What Is Inside of a Cultured Pearl?

What Is Inside of a Cultured Pearl?

Have you ever wondered what is inside of a cultured pearl? Why do freshwater pearls come in different shapes? What is the most expensive shape or colour of pearl? Or are dyed pearls coloured all the way through? I have always been curious and decided to smash a bunch of pearls to show you what is inside of the pearls. 

The art of culturing pearls originated in Japan, and after disease virtually wiped out most of the pearl culturing oysters in Japan in the 1950’s, China has perfected the art of culturing pearls in its many freshwater lakes.

Pearls are naturally produced because a grain of sand gets lodged inside of the oyster that it cannot expel. It then coats nacre (the same shiny hard substance it produces for its shell) around the irritant sand.

Culturing replicates this by artificially introducing the irritant into the oyster by wedging open an oyster and implanting a grain of sand, or sometimes searing a bit of the oyster’s flesh. The oyster then coats nacre around the sand or irritant, and, over time, the thickness of the nacre grows into a larger pearl. The technology of culturing has advanced to using larger oysters to produce multiple pearls simultaneously and also by implanting larger and pre-shaped beads that have been cut from old oyster shells.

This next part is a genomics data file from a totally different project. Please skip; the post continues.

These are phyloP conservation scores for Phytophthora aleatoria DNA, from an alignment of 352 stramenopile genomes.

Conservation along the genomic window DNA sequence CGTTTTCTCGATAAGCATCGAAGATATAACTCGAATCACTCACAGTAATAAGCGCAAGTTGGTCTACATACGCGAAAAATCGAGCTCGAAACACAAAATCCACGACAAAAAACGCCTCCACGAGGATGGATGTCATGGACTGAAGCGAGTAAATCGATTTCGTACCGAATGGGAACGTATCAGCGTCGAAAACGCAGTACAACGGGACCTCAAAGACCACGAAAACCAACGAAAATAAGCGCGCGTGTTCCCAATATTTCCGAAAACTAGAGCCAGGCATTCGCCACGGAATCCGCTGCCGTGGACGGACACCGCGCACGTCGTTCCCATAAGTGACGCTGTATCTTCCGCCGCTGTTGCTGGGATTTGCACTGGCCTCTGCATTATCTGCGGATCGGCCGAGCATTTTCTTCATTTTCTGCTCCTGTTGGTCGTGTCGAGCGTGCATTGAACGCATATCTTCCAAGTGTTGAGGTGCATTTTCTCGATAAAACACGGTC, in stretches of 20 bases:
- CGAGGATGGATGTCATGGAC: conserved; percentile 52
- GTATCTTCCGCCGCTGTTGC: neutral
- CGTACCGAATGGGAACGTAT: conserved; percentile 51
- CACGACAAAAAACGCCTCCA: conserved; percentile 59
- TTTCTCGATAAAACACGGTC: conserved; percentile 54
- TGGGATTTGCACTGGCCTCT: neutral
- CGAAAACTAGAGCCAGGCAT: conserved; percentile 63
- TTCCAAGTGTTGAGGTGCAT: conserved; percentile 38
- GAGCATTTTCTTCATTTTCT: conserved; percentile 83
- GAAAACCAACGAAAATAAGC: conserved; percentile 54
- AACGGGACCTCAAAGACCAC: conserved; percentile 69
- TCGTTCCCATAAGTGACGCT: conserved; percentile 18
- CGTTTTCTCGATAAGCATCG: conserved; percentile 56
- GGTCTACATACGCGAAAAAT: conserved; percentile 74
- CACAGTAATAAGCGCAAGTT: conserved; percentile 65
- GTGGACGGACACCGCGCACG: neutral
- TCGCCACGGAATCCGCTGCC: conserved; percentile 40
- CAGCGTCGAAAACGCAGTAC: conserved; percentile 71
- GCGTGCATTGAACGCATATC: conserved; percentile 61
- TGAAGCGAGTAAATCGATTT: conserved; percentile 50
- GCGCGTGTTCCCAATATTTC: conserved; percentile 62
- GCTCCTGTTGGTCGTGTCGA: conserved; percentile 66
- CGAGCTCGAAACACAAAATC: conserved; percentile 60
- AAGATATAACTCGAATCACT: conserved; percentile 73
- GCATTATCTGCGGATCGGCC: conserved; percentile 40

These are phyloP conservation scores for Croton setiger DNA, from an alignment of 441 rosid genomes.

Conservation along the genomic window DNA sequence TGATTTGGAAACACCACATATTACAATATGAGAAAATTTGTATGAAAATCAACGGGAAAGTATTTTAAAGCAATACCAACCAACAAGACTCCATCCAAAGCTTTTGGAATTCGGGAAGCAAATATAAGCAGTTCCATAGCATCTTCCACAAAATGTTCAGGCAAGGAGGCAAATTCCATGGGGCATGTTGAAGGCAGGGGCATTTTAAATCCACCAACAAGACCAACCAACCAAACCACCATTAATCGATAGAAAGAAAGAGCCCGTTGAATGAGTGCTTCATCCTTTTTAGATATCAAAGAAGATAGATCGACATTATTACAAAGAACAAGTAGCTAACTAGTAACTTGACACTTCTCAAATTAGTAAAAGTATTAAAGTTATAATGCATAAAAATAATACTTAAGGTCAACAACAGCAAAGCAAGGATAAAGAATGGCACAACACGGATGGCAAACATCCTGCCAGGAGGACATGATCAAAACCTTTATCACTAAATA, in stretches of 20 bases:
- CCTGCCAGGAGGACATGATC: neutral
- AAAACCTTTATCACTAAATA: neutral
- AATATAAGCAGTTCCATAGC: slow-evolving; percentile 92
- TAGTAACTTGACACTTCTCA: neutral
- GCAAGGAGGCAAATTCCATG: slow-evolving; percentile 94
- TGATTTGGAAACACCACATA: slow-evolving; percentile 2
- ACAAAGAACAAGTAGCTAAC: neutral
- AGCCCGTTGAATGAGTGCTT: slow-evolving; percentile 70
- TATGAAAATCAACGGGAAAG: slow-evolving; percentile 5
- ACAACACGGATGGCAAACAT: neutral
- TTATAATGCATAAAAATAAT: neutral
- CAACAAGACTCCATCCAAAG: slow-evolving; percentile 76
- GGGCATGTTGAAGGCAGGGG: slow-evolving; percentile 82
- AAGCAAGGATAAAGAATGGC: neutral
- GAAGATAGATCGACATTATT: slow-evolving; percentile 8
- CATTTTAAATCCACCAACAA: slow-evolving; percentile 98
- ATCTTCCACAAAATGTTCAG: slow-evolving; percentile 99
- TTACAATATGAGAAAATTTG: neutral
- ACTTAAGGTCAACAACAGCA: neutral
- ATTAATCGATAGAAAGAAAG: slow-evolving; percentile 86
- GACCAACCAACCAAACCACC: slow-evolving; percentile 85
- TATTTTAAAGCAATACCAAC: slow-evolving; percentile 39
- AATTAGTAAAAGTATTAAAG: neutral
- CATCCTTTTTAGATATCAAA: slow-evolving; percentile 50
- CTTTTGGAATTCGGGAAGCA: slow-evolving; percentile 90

In this video, I will be smashing different pearls: surface dyed pearl, chemical dye peacock pearl, Keshi pearl, Baroque pearl, Edison pearl, and Tahitian pearl.

To answer the questions – what is the most expensive shape or colour of pearl? The rarer the pearl, the more expensive it is. In general, perfectly round, high lustre (more mirror-like focus of reflection) and no imperfections is the most rare. Highly prized are true white pearls, but some unusual pearls are prized because of their rarity – chocolate pearls, black (Tahitian) pearls and some champagne colours can fetch higher prices than white pearls of the same size.

Click here to watch the full video.